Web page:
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Solder these 2 wires while being able to slip the shrink tubing over the soldered connection

Started by AK June 23, 2020
I would like to learn how to solder these 2 wires while being able to slip
the shrink tubing over the soldered connection.

Thanks.


https://imgur.com/a/9z3z294
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AK wrote:
> > I would like to learn how to solder these 2 wires while being able to slip > the shrink tubing over the soldered connection.
Looks like you'll be needing a lineman's splice[1] for the two wires, then once soldered, just slide the shrink tube over the joint. 1. heat-shrink tube on white or black wire, far enough away it won't start to shrink. 2. splice the wires 3. solder 4. center heat-shrink over splice [1] https://en.wikipedia.org/wiki/Western_union_splice -----BEGIN PGP SIGNATURE----- iQIzBAEBCgAdFiEE3asj+xn6fYUcweBnbWVw5UznKGAFAl7yrGAACgkQbWVw5Uzn KGCvHBAAkTdDAUnbL0VQYKMTIPhjgzO6W1CHcw5R6+EoSonZif2MLztqh+7IalWk 66tNQCVigq5/TW5ILuazOM3Lwu5faLSoQ23/ML0WYSHNPkHTW9teDLc4aVnRvFR8 plw5WU/GvtgyVqlDzDXWOAtahC/+f/bN6pkCaDjfY7ygYO8lfF5b2Ky8zxcZwRwk qxWUEvqWb4Oio15R48I6QVuzDcRyZ/zEYQQ32/j9JJzrm8SGPEzqDkhmblCKcKdd Ur+TRQ8XqSvE0VJ4kfb6eTrlT3I3+oRnb7G0aCui/Z2Ndc6KIfoP7av5YJaNvWug gMBQaoYb5lXV2EFQI0Ke14dHQAMKlO6WqL8kZDuUXoIWPzpXI/xwk5LtVTGZfs9E QZZJ+lxKVmpNnAjwLJ/ynVJPzjaA4YADojthWv4FSBp53VKouyatdFBcy/ksEg/w F/xquPBMF3H+Mb4h6RAnGxL+zaurjcHdVlvHNsTJKqngGdefnUDho1RB801/OTQ+ 76oHWzafkphq8zFi3UeDX44be+U6Kqeda4RnZYPE3L9bs4TpVl4qdHJRzNn9Td+y P4XRr9goDJlrzNLhPh3GIBWWdpD3bNLPzZy3Jdptje3ZUHQZN4h2mF9f+vTEyKsq w1kAp8lvwWXi9wClApHvSwhA5Mnw7msQfd1Op49yk7OSKnD0rIg= =a7xQ -----END PGP SIGNATURE----- -- |_|O|_| Github: https://github.com/dpurgert |_|_|O| PGP: DDAB 23FB 19FA 7D85 1CC1 E067 6D65 70E5 4CE7 2860 |O|O|O| Former PGP: 05CA 9A50 3F2E 1335 4DC5 4AEE 8E11 DDF3 1279 A281
On Tuesday, June 23, 2020 at 8:29:08 PM UTC-5, Dan Purgert wrote:
> -----BEGIN PGP SIGNED MESSAGE----- > Hash: SHA512 > > AK wrote: > > > > I would like to learn how to solder these 2 wires while being able to slip > > the shrink tubing over the soldered connection. > > Looks like you'll be needing a lineman's splice[1] for the two wires, then > once soldered, just slide the shrink tube over the joint. > > > 1. heat-shrink tube on white or black wire, far enough away it won't > start to shrink. > 2. splice the wires > 3. solder > 4. center heat-shrink over splice > > [1] https://en.wikipedia.org/wiki/Western_union_splice > > -----BEGIN PGP SIGNATURE----- > > iQIzBAEBCgAdFiEE3asj+xn6fYUcweBnbWVw5UznKGAFAl7yrGAACgkQbWVw5Uzn > KGCvHBAAkTdDAUnbL0VQYKMTIPhjgzO6W1CHcw5R6+EoSonZif2MLztqh+7IalWk > 66tNQCVigq5/TW5ILuazOM3Lwu5faLSoQ23/ML0WYSHNPkHTW9teDLc4aVnRvFR8 > plw5WU/GvtgyVqlDzDXWOAtahC/+f/bN6pkCaDjfY7ygYO8lfF5b2Ky8zxcZwRwk > qxWUEvqWb4Oio15R48I6QVuzDcRyZ/zEYQQ32/j9JJzrm8SGPEzqDkhmblCKcKdd > Ur+TRQ8XqSvE0VJ4kfb6eTrlT3I3+oRnb7G0aCui/Z2Ndc6KIfoP7av5YJaNvWug > gMBQaoYb5lXV2EFQI0Ke14dHQAMKlO6WqL8kZDuUXoIWPzpXI/xwk5LtVTGZfs9E > QZZJ+lxKVmpNnAjwLJ/ynVJPzjaA4YADojthWv4FSBp53VKouyatdFBcy/ksEg/w > F/xquPBMF3H+Mb4h6RAnGxL+zaurjcHdVlvHNsTJKqngGdefnUDho1RB801/OTQ+ > 76oHWzafkphq8zFi3UeDX44be+U6Kqeda4RnZYPE3L9bs4TpVl4qdHJRzNn9Td+y > P4XRr9goDJlrzNLhPh3GIBWWdpD3bNLPzZy3Jdptje3ZUHQZN4h2mF9f+vTEyKsq > w1kAp8lvwWXi9wClApHvSwhA5Mnw7msQfd1Op49yk7OSKnD0rIg= > =a7xQ > -----END PGP SIGNATURE----- > > -- > |_|O|_| Github: https://github.com/dpurgert > |_|_|O| PGP: DDAB 23FB 19FA 7D85 1CC1 E067 6D65 70E5 4CE7 2860 > |O|O|O| Former PGP: 05CA 9A50 3F2E 1335 4DC5 4AEE 8E11 DDF3 1279 A281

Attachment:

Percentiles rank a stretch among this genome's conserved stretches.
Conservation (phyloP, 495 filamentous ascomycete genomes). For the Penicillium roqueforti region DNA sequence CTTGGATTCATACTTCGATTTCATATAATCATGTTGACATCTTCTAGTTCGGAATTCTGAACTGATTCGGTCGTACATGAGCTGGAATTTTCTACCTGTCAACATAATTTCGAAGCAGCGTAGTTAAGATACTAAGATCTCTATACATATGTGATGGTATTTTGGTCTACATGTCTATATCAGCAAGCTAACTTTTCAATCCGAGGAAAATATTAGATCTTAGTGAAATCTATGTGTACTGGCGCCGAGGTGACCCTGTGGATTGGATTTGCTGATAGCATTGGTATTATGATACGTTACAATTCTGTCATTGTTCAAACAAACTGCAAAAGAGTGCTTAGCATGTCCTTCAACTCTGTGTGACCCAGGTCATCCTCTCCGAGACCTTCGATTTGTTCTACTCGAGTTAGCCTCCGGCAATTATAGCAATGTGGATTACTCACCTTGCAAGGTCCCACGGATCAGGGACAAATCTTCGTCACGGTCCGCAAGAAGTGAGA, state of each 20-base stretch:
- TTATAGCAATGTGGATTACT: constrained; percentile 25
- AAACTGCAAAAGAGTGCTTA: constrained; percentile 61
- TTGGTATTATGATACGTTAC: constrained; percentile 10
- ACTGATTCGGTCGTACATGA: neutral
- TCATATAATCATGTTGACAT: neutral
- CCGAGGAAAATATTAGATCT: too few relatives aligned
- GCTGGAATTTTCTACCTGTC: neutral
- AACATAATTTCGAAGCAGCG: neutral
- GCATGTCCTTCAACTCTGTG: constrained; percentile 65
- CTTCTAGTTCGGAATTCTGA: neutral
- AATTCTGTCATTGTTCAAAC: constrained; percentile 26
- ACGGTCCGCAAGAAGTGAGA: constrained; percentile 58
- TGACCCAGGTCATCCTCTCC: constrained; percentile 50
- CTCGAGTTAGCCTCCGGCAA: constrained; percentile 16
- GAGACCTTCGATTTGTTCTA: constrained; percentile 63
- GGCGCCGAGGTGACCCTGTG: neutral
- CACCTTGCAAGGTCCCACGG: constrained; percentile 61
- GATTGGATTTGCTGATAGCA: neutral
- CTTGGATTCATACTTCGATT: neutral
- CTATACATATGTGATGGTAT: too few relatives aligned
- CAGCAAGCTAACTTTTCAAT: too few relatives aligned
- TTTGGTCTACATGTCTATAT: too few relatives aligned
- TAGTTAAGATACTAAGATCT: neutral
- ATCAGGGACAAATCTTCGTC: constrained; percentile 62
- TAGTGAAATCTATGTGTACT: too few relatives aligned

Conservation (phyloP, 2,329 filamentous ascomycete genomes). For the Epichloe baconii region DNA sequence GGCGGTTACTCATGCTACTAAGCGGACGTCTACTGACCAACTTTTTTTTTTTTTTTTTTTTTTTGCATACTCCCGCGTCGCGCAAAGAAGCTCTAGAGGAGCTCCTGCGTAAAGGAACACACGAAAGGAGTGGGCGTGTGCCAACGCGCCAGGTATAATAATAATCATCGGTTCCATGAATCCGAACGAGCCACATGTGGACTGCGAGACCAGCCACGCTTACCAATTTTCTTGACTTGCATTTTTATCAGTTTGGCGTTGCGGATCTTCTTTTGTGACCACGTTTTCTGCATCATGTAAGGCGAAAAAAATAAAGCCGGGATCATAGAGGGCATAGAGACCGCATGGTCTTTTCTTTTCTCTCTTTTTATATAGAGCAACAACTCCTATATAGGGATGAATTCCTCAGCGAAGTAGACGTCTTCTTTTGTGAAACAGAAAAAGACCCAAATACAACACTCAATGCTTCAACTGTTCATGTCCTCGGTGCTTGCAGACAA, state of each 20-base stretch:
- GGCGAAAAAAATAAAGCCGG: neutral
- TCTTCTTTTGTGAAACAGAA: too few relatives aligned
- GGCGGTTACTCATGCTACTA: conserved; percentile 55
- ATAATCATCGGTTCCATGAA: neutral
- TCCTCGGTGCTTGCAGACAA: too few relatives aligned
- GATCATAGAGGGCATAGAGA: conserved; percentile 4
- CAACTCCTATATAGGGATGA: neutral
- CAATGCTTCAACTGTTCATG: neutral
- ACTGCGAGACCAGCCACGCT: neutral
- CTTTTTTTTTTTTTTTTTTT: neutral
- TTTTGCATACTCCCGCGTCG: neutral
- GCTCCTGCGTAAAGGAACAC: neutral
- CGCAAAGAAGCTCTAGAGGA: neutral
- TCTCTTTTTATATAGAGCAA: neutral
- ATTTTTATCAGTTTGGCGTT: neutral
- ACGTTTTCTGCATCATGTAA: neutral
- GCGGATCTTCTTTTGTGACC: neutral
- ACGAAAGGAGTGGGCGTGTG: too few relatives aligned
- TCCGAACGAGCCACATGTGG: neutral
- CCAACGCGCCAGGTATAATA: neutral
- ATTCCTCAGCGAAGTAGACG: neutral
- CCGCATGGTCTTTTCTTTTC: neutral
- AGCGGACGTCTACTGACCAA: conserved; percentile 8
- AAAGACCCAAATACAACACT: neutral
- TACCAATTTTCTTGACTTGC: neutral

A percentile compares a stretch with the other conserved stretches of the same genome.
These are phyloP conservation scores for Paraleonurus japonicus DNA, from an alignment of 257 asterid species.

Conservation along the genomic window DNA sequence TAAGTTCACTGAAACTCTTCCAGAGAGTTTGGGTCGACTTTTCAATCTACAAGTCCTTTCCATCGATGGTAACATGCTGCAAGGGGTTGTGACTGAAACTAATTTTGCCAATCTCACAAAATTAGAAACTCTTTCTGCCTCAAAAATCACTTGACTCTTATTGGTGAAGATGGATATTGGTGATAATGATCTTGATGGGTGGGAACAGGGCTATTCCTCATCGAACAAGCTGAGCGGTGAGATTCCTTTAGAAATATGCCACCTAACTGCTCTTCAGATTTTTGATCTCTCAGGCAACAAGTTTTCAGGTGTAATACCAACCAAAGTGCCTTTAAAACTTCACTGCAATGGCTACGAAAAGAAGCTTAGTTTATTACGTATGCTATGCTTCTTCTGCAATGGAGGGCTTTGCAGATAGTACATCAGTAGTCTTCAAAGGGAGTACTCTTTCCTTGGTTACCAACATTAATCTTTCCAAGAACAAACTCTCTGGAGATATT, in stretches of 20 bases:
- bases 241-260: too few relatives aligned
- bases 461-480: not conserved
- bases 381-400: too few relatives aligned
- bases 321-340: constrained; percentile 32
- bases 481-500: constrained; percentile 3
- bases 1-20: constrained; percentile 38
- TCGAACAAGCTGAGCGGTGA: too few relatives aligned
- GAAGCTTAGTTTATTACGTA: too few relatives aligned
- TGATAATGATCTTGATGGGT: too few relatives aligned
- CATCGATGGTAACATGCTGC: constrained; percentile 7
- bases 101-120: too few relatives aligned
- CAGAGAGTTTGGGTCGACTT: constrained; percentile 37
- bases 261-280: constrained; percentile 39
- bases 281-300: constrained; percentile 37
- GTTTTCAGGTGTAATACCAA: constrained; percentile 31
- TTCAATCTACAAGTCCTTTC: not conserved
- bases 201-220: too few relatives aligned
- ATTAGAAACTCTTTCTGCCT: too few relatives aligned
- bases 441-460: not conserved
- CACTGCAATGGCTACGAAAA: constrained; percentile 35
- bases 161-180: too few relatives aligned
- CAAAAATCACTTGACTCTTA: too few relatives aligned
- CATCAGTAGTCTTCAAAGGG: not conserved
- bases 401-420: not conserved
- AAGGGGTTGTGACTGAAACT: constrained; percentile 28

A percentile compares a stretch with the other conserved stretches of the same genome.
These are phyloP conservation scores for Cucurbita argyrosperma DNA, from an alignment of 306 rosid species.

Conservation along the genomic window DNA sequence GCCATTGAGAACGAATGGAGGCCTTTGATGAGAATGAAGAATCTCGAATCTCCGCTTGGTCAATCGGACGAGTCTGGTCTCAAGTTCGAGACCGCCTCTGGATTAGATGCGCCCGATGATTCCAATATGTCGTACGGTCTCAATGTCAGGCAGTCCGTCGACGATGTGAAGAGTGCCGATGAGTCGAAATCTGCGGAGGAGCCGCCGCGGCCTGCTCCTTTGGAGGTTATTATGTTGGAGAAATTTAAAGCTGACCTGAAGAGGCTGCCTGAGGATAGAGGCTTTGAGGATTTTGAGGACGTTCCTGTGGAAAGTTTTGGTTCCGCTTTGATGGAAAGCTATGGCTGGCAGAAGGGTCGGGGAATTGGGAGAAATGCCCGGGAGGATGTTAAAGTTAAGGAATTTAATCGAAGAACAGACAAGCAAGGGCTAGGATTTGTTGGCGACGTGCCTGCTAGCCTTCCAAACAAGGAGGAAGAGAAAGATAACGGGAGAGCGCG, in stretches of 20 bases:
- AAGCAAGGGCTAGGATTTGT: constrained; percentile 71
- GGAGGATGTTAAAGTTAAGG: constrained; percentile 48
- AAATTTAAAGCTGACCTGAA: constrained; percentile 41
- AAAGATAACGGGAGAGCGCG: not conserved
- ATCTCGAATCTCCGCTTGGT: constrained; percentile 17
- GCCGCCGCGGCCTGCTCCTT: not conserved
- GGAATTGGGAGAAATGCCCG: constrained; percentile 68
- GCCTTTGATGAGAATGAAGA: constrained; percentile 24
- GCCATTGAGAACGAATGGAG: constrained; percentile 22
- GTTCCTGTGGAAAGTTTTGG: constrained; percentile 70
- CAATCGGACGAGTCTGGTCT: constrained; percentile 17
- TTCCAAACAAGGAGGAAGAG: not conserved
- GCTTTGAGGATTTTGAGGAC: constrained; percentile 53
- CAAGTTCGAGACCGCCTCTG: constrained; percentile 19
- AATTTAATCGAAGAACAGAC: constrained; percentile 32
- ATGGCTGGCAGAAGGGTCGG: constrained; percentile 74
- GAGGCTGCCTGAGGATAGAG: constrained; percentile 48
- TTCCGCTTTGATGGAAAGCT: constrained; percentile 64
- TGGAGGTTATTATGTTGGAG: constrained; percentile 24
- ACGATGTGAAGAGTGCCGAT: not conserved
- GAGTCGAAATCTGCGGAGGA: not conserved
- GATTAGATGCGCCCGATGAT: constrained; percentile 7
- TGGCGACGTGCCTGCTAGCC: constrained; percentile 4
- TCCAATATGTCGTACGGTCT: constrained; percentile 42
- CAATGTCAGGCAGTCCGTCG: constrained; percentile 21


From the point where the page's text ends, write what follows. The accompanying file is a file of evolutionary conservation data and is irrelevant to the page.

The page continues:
Thanks. Lineman splice looks pretty neat. Does it work with stranded wire as well? Andy
On 2020-06-24, AK <scientist77017@gmail.com> wrote:
> On Tuesday, June 23, 2020 at 8:29:08 PM UTC-5, Dan Purgert wrote: >> -----BEGIN PGP SIGNED MESSAGE----- >> Hash: SHA512 >> >> AK wrote: >> > >> > I would like to learn how to solder these 2 wires while being able to slip >> > the shrink tubing over the soldered connection. >> >> Looks like you'll be needing a lineman's splice[1] for the two wires, then >> once soldered, just slide the shrink tube over the joint. >> >> >> 1. heat-shrink tube on white or black wire, far enough away it won't >> start to shrink. >> 2. splice the wires >> 3. solder >> 4. center heat-shrink over splice >> >> [1] https://en.wikipedia.org/wiki/Western_union_splice
> Thanks. > > Lineman splice looks pretty neat. > > Does it work with stranded wire as well?
It does in cases where the the wire isulation is too thin to hide the bulge caused by the splice I just overlap the wires and bind them together with a fine wire before soldering. In the photo I see the green heatsink on the black wire it should probably be pushed further away from the join before soldering, but as the black wire is fatter than the white (clear?) wire the heatshrink will probably still be usable if it does start to shrink. -- Jasen.
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Jasen Betts wrote:
> On 2020-06-24, AK <scientist77017@gmail.com> wrote: >> On Tuesday, June 23, 2020 at 8:29:08 PM UTC-5, Dan Purgert wrote: >>> -----BEGIN PGP SIGNED MESSAGE----- >>> Hash: SHA512 >>> >>> AK wrote: >>> > >>> > I would like to learn how to solder these 2 wires while being able to slip >>> > the shrink tubing over the soldered connection. >>> >>> Looks like you'll be needing a lineman's splice[1] for the two wires, then >>> once soldered, just slide the shrink tube over the joint. >>> >>> >>> 1. heat-shrink tube on white or black wire, far enough away it won't >>> start to shrink. >>> 2. splice the wires >>> 3. solder >>> 4. center heat-shrink over splice >>> >>> [1] https://en.wikipedia.org/wiki/Western_union_splice > >> Thanks. >> >> Lineman splice looks pretty neat. >> >> Does it work with stranded wire as well? > > It does